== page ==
A more complicated problem for Turkish children is their experience living in extended or modified extended families. Accordingly, while they are growing up they have multiple mothering persons: the biological mother, a grandmother, an unmarried aunt or relative, and so on. A child in such an environment, when frustrated with one mothering person, may stop relating to her emotionally and start relating to a second or third older woman. Some papers in the Western psychological literature suggest that being raised in a family where there are multiple “mothers” inhibits a child’s individuation, and that being raised Western style in a nuclear family is superior. It is true that if different “mothers” are perceived as not fitting one another there may be some problems. For example, I analyzed many Americans who were raised in the South of the United States with one biological white mother and one African-American mothering person. Such individuals usually had problems integrating the white mother and the black one, and later in life exhibited difficulty integrating certain life events. But in a traditional extended family, “mothers” can be put on a continuum in the child’s mind, and the child can individuate just as much as a child who is raised in a nuclear family.

We also know that having experiences with only one mother does not necessarily guarantee healthy psychological development. In Turkey it is true that conflicts between mothering persons who raise a child can produce psychological problems, but such problems are analyzable.

In traditional Turkish families a woman’s loss of virginity before marriage creates shame and guilt. Such reactions are now changing in the cosmopolitan areas where most of the candidates for psychoanalytic treatment live. A focus on sexuality is not a problematic issue among the“modern” Turks or even among the more religiously oriented traditional Turks. In my experience, after an initial hesitation, most patients can speak rather freely about their sexual histories and fantasies. Prophet Mohammed was an orphan. Later he married a much older woman and remained faithful to her until her death. After that he had many wives/women. Psychologically speaking we can imagine that after losing his “mother” he was prone to express his sexuality more freely, but under religious guidance. Sometimes I wonder if the Moslem tradition of fasting during the month of Ramadan, again psychologically speaking, might be connected with the notion of a person first depriving himself or herself of the love of mother (food) and then receiving permission to have sex. Religion provides checks and balances concerning an individual’s wishes and activities. It is the religious fanatic who requires more and more rules and regulations for human behavior. But, religious fanatics—whether they are Muslims or non-Muslims—would not seek out psychoanalysis.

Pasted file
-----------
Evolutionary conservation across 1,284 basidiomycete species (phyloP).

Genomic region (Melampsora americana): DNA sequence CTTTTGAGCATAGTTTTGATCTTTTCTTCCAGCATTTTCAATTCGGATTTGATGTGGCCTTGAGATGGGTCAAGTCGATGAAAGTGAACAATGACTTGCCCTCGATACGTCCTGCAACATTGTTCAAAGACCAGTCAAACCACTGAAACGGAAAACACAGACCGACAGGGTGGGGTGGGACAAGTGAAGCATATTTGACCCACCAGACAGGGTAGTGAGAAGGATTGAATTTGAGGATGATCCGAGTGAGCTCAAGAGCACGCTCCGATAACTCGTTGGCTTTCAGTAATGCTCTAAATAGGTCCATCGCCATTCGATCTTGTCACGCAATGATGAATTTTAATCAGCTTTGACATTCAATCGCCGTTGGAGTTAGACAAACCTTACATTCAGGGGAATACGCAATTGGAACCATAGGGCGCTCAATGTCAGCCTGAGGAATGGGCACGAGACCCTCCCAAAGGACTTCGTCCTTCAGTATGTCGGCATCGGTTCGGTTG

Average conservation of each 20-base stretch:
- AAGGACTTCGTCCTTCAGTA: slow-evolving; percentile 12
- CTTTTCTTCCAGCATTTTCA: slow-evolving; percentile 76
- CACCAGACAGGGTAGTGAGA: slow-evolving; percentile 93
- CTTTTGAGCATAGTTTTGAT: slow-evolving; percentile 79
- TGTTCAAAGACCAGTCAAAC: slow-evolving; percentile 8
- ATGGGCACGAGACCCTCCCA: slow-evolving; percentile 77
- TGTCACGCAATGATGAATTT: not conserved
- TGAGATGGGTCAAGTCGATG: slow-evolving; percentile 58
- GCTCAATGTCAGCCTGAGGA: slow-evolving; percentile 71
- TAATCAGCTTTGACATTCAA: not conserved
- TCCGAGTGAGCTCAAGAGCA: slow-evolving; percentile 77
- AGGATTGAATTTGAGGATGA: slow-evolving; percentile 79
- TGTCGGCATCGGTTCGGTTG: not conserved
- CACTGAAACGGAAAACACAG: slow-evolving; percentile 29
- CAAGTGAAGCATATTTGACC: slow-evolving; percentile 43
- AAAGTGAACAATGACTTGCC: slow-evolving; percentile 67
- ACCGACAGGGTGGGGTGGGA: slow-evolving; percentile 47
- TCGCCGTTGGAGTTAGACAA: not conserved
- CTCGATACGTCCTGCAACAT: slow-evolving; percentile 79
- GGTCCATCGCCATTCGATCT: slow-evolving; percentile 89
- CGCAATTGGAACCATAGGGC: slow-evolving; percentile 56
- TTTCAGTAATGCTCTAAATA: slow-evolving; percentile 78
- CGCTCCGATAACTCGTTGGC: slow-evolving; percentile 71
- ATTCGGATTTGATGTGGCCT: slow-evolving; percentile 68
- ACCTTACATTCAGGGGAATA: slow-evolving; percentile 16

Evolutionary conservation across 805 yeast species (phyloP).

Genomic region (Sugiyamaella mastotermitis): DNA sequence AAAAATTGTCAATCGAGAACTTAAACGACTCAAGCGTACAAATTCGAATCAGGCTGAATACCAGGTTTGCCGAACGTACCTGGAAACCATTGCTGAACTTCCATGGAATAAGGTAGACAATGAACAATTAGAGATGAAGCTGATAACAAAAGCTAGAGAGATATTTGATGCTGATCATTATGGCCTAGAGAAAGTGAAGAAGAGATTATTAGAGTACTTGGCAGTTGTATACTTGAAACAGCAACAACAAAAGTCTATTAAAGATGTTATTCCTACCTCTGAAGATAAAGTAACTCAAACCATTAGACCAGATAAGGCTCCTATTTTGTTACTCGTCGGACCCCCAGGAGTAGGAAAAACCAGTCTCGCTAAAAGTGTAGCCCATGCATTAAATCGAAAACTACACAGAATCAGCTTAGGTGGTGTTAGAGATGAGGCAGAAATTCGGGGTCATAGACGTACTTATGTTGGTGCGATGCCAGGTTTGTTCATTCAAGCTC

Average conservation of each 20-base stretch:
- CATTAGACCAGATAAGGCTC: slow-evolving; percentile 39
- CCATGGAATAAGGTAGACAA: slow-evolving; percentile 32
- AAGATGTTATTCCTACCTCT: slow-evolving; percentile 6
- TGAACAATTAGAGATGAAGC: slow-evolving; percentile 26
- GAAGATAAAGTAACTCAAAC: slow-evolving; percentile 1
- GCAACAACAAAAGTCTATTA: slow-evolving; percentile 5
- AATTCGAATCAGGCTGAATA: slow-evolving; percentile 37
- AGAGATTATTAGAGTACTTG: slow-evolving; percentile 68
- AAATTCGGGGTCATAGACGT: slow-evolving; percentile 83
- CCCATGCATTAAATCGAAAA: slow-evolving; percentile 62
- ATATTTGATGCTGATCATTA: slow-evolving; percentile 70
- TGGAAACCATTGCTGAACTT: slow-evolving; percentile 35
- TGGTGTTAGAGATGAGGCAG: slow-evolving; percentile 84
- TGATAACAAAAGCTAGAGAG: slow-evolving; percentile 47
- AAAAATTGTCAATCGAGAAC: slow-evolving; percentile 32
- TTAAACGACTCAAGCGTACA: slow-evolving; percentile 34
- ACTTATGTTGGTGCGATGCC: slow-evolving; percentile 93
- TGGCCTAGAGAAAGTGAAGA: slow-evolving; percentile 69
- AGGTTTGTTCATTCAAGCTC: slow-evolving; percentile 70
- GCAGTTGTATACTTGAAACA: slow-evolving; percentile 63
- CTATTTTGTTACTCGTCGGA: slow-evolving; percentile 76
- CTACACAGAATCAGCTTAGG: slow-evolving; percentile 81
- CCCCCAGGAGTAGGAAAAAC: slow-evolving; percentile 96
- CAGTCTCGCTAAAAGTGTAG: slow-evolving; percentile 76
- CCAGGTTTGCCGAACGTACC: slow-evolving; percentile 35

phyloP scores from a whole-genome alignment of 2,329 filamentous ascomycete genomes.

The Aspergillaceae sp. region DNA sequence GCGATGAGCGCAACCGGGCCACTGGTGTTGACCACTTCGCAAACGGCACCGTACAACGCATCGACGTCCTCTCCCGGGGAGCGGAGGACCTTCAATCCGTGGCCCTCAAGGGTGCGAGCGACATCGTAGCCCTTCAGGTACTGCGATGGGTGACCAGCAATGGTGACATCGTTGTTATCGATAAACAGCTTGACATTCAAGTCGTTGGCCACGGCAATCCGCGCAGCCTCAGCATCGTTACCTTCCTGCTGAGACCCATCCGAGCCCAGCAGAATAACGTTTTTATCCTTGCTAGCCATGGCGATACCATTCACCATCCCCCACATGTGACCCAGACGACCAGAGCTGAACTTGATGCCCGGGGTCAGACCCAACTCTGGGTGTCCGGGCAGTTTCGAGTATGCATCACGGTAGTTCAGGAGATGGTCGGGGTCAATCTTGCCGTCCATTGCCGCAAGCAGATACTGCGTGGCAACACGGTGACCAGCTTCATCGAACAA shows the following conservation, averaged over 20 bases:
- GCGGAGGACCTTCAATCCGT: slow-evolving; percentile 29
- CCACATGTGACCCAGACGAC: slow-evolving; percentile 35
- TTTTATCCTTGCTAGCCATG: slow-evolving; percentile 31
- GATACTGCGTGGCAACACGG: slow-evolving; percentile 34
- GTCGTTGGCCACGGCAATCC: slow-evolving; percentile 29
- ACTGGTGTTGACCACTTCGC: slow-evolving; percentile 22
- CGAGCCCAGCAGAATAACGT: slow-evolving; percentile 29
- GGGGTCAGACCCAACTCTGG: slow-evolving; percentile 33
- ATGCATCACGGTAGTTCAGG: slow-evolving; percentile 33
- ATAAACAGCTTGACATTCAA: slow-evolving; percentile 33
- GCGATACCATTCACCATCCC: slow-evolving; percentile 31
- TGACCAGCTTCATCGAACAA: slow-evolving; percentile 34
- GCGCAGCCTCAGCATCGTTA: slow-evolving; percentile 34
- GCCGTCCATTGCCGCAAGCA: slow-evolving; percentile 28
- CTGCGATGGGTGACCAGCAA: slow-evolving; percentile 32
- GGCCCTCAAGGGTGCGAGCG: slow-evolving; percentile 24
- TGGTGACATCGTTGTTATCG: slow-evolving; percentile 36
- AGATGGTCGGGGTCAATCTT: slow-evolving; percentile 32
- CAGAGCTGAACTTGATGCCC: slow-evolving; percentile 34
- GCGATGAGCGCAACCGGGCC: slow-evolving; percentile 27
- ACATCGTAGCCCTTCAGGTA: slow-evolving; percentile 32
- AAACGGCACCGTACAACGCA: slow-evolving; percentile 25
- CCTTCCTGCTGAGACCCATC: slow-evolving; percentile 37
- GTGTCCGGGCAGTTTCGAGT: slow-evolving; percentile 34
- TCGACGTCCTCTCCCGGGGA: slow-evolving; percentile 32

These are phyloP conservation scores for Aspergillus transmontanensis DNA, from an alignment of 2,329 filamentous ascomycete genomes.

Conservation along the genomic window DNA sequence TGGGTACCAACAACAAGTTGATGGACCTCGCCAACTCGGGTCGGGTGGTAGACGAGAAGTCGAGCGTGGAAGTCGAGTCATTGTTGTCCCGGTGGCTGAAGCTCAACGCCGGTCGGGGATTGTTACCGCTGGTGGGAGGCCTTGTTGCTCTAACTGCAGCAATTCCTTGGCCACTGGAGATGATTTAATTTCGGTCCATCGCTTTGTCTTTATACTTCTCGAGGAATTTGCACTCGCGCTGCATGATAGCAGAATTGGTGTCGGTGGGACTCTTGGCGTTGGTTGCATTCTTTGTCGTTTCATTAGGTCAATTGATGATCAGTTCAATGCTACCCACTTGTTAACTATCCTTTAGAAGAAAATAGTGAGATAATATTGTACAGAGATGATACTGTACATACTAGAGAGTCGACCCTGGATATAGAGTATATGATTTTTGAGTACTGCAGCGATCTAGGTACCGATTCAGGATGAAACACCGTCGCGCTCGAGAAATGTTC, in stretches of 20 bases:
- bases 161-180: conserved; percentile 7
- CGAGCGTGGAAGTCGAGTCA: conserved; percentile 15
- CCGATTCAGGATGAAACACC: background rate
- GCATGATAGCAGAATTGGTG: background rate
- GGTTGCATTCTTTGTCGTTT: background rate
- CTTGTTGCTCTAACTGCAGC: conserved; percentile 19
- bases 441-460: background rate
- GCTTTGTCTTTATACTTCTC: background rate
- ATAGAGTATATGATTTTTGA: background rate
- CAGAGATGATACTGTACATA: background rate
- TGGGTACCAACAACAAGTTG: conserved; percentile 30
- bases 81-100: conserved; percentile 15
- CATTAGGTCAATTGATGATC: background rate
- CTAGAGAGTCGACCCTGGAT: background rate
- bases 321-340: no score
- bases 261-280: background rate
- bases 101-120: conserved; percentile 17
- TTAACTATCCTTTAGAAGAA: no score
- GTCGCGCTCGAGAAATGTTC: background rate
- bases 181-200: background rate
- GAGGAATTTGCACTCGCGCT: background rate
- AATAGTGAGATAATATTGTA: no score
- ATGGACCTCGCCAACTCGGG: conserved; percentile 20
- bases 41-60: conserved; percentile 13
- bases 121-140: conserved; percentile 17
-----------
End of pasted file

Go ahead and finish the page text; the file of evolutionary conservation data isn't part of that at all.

Another custom that may raise special psychological issues in Turkey is the swaddling of babies in rural and traditional areas. Some years ago I supervised the treatment of a young Turkish woman in Istanbul who was covering her hair with a cloth in the style of a turban. At first she spoke of her religious reasons for covering her hair, but as her treatment progressed, she was able to connect her choice of head wrapping with her experience of being swaddled during the first two years of her life. The turban was a reminder, at first an unconscious one, of the psychological problems she experienced as an infant concerning her body ego.

Can a Muslim psychoanalyst analyze a non-Muslim individual? Yes, he or she can do this as easily as a Jewish or Christian analyst can analyze a Muslim individual. My analyst was Jewish. I also worked closely with a female Muslim Turkish analyst who successfully treated a Turkish-Jewish and a Turkish-Catholic person. Of course, she had to obtain information about the minority groups in Turkey and had to develop empathy for their group-related experiences. The Jewish patient’s family members lived safely in Turkey during the Holocaust, but they absorbed the general anxieties and fears of all Jews of that time. The analyst could treat her patient after sensing that this person’s major symptoms were related to the mental representation of the Holocaust.

Are there some special areas of Freudian theory and technique which can be modified or expanded by Muslim psychoanalysts? Early in his career Freud gave up his “seduction theory” and focused more on the child’s internal wishes and defenses against such wishes. He minimized the importance of exploring external traumatic events in their own right as they influence the evolution of an individual’s psychological problems. Most of the major psychoanalytic theoreticians who followed Freud were Jewish, and I believe that they had to deny in their thinking and work the unbelievably painful Holocaust-related external events. They insisted that classical psychoanalysis should solely or primarily focus on the internal world. For example, Melanie Klein, who started her own school of thought, reported the details of the analysis of a young boy during World War II England with no references at all to the German blitz and related external events. As a “Muslim analyst” I felt more comfortable bringing current external events—and even the shared mental images of historical events which affected our ancestors decades or even centuries ago—into the psychoanalytic work and exploring the special role played by an individual’s internal world.

In summary:

I do not see unusual difficulties or uniqueness in the practice of Freudian psychoanalysis in Turkey. Both those who become psychoanalysts and those who seek psychoanalysis, however, come from a portion of the population that is leading a “modern” lifestyle, people in whose daily lives religion does not play a major role.

Copyright © Vamık D. Volkan and Özler Aykan 2007.
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Last modified on: Apr 20, 2016